City Targets Plastic Bags In Bins


Plastic pollution is a huge problem, here and around the world, and one of the most problematic sources of our not so fantastic addiction to plastic is the humble plastic bag. The City of Greater Geelong is targeting plastic pollution and its efforts to reduce the number of plastic bags contaminating recycling and green waste bins are starting to pay off.

According to City, a total of 3,525 recycling bins and 2,757 green waste bins in Newcomb, Belmont and Bell Post Hill were inspected via cameras fixed to collection trucks.

“Plastic bags were overwhelmingly the most common item incorrectly placed in recycling and green waste bins,” City of Greater Geelong City Services Director Will Tieppo said. “More than 86 per cent of recycling contamination and 79 per cent of green waste contamination was due to plastic bags.”

The audits revealed that recycling items being tied up in plastic bags was the major cause of recycling contamination. The camera audits also showed that residents were filling up their recycling and green waste bins with rubbish when their red-lid rubbish bins were full.

Over the course of the City’s initial bin audits, people who had incorrectly placed plastic bags in their yellow or green lid bin had a sticker placed on it letting them know that plastic bags don’t belong there.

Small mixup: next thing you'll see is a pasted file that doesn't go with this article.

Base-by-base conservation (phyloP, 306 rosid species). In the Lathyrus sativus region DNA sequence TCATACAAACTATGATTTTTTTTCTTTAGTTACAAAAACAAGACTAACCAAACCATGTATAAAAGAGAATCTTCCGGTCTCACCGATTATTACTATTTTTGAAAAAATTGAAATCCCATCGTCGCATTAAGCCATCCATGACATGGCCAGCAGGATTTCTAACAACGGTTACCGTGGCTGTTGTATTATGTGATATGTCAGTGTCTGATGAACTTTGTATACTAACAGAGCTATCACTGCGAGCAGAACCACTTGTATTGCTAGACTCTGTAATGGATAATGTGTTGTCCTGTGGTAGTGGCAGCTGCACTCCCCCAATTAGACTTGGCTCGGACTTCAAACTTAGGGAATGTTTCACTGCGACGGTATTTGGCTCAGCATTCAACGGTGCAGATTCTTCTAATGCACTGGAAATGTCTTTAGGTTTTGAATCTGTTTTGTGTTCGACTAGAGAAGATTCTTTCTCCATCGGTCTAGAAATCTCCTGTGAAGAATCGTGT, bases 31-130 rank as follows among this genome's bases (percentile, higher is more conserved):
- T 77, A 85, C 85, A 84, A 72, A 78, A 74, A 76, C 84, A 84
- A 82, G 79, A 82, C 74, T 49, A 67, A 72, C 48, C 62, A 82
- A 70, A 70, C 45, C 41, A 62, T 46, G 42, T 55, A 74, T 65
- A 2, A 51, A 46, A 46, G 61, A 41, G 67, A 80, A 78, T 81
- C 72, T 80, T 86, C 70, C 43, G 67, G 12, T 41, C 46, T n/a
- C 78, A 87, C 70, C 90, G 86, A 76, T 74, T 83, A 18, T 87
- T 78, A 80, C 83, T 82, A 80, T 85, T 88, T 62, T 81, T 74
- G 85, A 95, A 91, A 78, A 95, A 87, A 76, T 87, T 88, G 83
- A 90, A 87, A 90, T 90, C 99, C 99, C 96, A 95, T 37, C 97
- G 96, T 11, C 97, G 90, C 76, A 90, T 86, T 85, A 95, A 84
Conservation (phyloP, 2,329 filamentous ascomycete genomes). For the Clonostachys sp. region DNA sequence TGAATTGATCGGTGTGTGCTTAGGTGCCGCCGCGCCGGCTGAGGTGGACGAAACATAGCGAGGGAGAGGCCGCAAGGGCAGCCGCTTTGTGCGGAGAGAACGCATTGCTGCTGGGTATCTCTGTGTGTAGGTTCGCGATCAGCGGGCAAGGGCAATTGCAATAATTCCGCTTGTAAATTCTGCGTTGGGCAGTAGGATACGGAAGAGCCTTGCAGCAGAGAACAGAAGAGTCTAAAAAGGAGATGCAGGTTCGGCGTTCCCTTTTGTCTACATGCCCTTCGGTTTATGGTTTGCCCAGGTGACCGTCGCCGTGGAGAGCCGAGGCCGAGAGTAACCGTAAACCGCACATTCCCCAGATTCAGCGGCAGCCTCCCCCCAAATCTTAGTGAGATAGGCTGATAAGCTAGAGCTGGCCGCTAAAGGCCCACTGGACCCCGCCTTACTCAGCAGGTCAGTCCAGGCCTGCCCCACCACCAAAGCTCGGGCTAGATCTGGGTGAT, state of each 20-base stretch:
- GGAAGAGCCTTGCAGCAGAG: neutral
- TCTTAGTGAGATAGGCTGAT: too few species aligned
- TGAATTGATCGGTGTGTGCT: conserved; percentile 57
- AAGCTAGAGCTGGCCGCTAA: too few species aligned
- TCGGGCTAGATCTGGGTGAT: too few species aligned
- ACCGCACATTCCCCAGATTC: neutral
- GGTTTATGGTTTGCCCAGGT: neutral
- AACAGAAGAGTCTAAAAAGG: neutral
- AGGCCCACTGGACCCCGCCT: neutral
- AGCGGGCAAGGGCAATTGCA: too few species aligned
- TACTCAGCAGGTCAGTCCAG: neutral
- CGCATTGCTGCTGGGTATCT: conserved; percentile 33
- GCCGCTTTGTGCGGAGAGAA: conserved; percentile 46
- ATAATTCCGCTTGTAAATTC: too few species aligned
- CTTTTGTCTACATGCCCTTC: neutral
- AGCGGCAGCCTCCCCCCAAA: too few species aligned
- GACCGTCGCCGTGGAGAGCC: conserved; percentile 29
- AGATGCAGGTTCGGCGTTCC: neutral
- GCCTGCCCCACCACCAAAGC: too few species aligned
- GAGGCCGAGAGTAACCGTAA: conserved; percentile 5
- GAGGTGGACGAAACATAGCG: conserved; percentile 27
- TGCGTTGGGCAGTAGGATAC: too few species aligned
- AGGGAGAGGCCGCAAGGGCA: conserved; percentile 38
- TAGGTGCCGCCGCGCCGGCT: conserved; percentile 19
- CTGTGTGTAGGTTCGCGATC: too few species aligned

“In almost 80 per cent of cases, the educational stickers led to a change in behaviour, with follow up bin audits showing plastic bags had been removed from recycling bins,” Mr Tieppo said.

“We’re really trying to push the message to keep recyclables loose and not in a plastic bag, so we’ve given the people we’ve noticed that are doing this a re-usable recycling bag. They can use this bag to collect their recyclables in and then empty it into their yellow lid bin.”  

The City advised that this was the first stage of the bin audit program, launched in response to the region’s climbing recycling contamination rate that currently sits at 9.53 per cent.

Audits will now be rolled out in Corio, Waurn Ponds, Whittington and Geelong West.

Did you know: The once pristine sands of the remote Henderson Island in the South Pacific has the highest recorded levels of plastic rubbish in the world? The millions of pieces of plastic litter covering the beaches has to be seen to be believed. Read more at ABC News

This local response is just part of what will need to be a massive global effort in the near future, with a growing body of research and evidence showing that plastic pollution is shaping up to equal climate change as a threat to the planet.

According to the Worldwatch Institute, it is conservatively estimated that 5.25 trillion plastic particles – most of it in tiny shredded pieces and weighing a total of 268,940 tonnes - is currently floating in the world’s oceans. Plastic production continues to boom, up to 322 million tonnes in 2015 from 1.5 million tonnes in 1950 (source: Statista) and most of that still goes to landfill.

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